Category: Canyoneering

Saturday, February 27, 2016

Sunset over the Fiery Furnace in Arches National Park.

About three years ago I went on a ranger-guided tour of the Fiery Furnace in Arches National Park with my friend Jackson to check out the area for the first time. Since I was in a group of about 25 people that day I didn’t bother to pull out my camera and take many photos and I knew that I would want to come back on my own another day.

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Sunday, February 21, 2016

Pool Arch hidden in the Behind the Rocks Wilderness Study Area near Moab.

On Sunday morning I met up with Marty in Moab so we could hike into the Behind the Rocks Wilderness Study Area to visit Pool Arch (also known as Teardrop Arch) and do a little more exploring in the area. We drove over to the mouth of Pritchett Canyon along the Colorado River and started hiking up the 4×4 road. We soon left the road and began to follow a narrow slot canyon that would take us pretty much straight to the arch. Much of the hiking was easy but there was one steep section near the beginning that was a bit trickier than I had expected. At first we were a little worried we wouldn’t be able to continue, but we managed to climb up it and carry on.

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Saturday, January 30, 2016

A scenic location inside Little Wild Horse Canyon within the San Rafael Reef.

Years ago I tried hiking into Little Wild Horse Canyon and Bell Canyon, which are slot canyons that cut through the San Rafael Reef near Goblin Valley State Park, but I was chased away by thunderstorms that day and have never returned to try again. Since that time the popularity of these slot canyons have exploded, which is part of the reason I had never bothered to return. I finally decided that it was time to head back this weekend to hike these San Rafael Swell classics. I was hoping that we wouldn’t run into the large crowds that these canyons attract since it’s the middle of winter, and we didn’t. We would only pass one single hiker during our entire hike and that happened on the old road used to connect the two canyons together to form a loop.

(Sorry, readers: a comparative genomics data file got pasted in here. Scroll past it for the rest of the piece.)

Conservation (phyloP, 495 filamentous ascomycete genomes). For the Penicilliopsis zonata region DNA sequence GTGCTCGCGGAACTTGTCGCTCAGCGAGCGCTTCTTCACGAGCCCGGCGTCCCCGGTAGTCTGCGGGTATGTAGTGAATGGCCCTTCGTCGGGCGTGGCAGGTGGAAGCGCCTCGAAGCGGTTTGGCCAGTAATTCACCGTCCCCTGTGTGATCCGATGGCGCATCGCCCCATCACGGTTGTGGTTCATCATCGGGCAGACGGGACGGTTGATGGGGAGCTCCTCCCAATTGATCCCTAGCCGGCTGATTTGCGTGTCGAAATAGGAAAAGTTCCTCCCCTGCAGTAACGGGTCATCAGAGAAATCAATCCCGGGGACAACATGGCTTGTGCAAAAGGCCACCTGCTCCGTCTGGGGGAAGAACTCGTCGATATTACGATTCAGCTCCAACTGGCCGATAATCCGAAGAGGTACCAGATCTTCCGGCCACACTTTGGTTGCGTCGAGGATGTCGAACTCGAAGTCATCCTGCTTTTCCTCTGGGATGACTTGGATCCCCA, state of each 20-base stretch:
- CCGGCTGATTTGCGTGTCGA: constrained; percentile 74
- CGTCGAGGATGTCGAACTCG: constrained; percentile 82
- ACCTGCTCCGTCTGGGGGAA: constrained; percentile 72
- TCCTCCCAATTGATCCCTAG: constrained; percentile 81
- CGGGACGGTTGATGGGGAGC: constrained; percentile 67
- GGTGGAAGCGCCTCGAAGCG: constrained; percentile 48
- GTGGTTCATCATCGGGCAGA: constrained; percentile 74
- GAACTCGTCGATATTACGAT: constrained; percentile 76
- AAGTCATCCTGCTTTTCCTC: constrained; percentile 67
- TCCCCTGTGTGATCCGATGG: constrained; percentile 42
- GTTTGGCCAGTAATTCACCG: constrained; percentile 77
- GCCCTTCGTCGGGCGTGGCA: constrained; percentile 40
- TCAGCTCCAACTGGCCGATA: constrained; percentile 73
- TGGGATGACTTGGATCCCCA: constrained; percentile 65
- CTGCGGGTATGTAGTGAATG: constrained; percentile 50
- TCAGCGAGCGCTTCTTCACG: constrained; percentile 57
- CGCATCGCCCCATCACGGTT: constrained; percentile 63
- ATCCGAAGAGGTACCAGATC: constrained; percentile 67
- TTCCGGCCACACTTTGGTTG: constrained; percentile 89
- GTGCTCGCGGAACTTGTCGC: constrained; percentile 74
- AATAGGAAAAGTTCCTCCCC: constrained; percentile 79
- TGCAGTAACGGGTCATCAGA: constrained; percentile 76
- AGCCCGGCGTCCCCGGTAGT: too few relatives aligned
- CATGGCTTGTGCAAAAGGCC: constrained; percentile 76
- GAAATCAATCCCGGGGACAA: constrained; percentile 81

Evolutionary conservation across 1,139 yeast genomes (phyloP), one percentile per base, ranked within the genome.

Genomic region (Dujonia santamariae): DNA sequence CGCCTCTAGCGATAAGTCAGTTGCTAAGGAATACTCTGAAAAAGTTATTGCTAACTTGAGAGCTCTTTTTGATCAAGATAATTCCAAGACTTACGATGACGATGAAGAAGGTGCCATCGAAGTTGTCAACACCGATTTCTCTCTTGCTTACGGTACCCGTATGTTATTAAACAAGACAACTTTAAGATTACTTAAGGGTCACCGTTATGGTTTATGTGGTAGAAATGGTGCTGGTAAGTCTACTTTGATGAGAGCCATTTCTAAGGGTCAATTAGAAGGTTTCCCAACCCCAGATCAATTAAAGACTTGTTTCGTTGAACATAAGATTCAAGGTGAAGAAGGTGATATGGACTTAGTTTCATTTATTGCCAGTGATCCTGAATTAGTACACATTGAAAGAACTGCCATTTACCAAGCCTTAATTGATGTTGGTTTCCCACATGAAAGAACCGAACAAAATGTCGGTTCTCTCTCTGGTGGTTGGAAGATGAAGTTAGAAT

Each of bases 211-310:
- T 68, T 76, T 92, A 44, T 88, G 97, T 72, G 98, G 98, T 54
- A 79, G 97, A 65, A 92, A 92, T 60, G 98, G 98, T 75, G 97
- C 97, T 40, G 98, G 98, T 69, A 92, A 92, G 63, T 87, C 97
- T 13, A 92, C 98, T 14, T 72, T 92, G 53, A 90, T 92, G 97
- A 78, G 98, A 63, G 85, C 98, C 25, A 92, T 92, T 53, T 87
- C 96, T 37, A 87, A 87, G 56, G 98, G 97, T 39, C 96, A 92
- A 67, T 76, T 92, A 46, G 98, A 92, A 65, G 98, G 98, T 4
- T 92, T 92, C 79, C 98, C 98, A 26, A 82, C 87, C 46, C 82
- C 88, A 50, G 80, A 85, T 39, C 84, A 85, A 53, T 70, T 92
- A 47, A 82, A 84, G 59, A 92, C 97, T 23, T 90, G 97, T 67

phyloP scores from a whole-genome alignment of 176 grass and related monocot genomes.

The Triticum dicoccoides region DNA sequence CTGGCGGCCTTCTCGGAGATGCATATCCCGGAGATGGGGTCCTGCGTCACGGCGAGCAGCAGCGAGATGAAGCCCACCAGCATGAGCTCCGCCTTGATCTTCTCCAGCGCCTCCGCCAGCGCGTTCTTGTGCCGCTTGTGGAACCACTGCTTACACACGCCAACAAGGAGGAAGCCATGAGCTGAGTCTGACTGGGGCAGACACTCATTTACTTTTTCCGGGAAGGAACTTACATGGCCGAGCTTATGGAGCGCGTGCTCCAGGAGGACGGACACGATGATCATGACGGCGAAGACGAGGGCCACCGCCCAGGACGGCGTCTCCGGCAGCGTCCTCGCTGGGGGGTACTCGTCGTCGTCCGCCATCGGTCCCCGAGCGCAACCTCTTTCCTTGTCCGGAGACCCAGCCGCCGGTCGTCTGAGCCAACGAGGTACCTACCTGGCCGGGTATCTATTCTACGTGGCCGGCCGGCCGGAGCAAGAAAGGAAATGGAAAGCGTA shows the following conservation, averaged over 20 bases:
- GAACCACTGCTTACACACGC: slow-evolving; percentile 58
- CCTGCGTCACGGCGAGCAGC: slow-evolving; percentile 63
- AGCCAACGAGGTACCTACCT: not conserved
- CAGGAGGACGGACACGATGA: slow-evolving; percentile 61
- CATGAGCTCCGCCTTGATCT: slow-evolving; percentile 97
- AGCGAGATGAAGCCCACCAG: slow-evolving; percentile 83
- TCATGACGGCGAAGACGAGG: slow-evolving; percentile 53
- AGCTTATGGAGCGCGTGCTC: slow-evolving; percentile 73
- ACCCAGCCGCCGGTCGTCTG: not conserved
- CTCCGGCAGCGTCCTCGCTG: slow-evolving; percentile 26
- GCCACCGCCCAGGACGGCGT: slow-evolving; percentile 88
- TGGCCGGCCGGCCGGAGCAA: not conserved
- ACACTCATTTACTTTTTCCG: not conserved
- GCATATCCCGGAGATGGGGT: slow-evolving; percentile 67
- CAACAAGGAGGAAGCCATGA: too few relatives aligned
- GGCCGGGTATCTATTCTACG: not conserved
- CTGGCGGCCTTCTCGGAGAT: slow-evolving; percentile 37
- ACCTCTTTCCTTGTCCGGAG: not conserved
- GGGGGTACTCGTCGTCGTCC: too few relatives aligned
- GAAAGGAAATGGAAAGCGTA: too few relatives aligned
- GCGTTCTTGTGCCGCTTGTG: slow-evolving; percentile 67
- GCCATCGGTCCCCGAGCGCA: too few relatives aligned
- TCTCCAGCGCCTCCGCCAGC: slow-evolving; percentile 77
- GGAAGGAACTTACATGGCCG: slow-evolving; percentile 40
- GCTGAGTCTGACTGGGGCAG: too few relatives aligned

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Saturday, November 7, 2015

Tafoni lines the canyon walls and a sunburst peeks out between two rocks in Crack Canyon.

On Saturday morning Diane and I left home early and drove west into Utah to go hiking in the desert. Our destination was Crack Canyon in the San Rafael Reef which is not too far away from the much more popular Little Wild Horse Canyon and Goblin Valley State Park. After getting off the highway and following Temple Mountain Road through the reef, we took the Behind the Reef Road to Crack Canyon and drove down the wash to the Wilderness Study Area boundary. We parked here and started hiking down the canyon. It was a beautiful canyon with interesting tafoni everywhere and a few short sections of narrows. There was nice reflected light bouncing off the canyon walls so I took my time taking plenty of photos along the way. We hiked through the reef until we reached the intersection with the Chute Canyon Trail where we turned around and returned the way we had come. We didn’t see anyone else all afternoon until we were on our way back to the trailhead, and even then we only ran into a family of four and another solo hiker. The high temperature was probably in the low 50’s and it turned out to be a great day for hiking in the canyon!

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Saturday, April 4, 2015

Today I headed back into Utah so I could visit Moonshine Wash in the San Rafael Desert which has been on my list of places to visit for way too long, especially since it’s not too far away from home! Moonshine Wash received it’s name from the moonshiners who were active here during prohibition. While I didn’t have a chance to visit the cement tanks near Moonshine Spring that were used to make the moonshine, I was finally able to visit and photograph the narrow slot that makes up part of this canyon.

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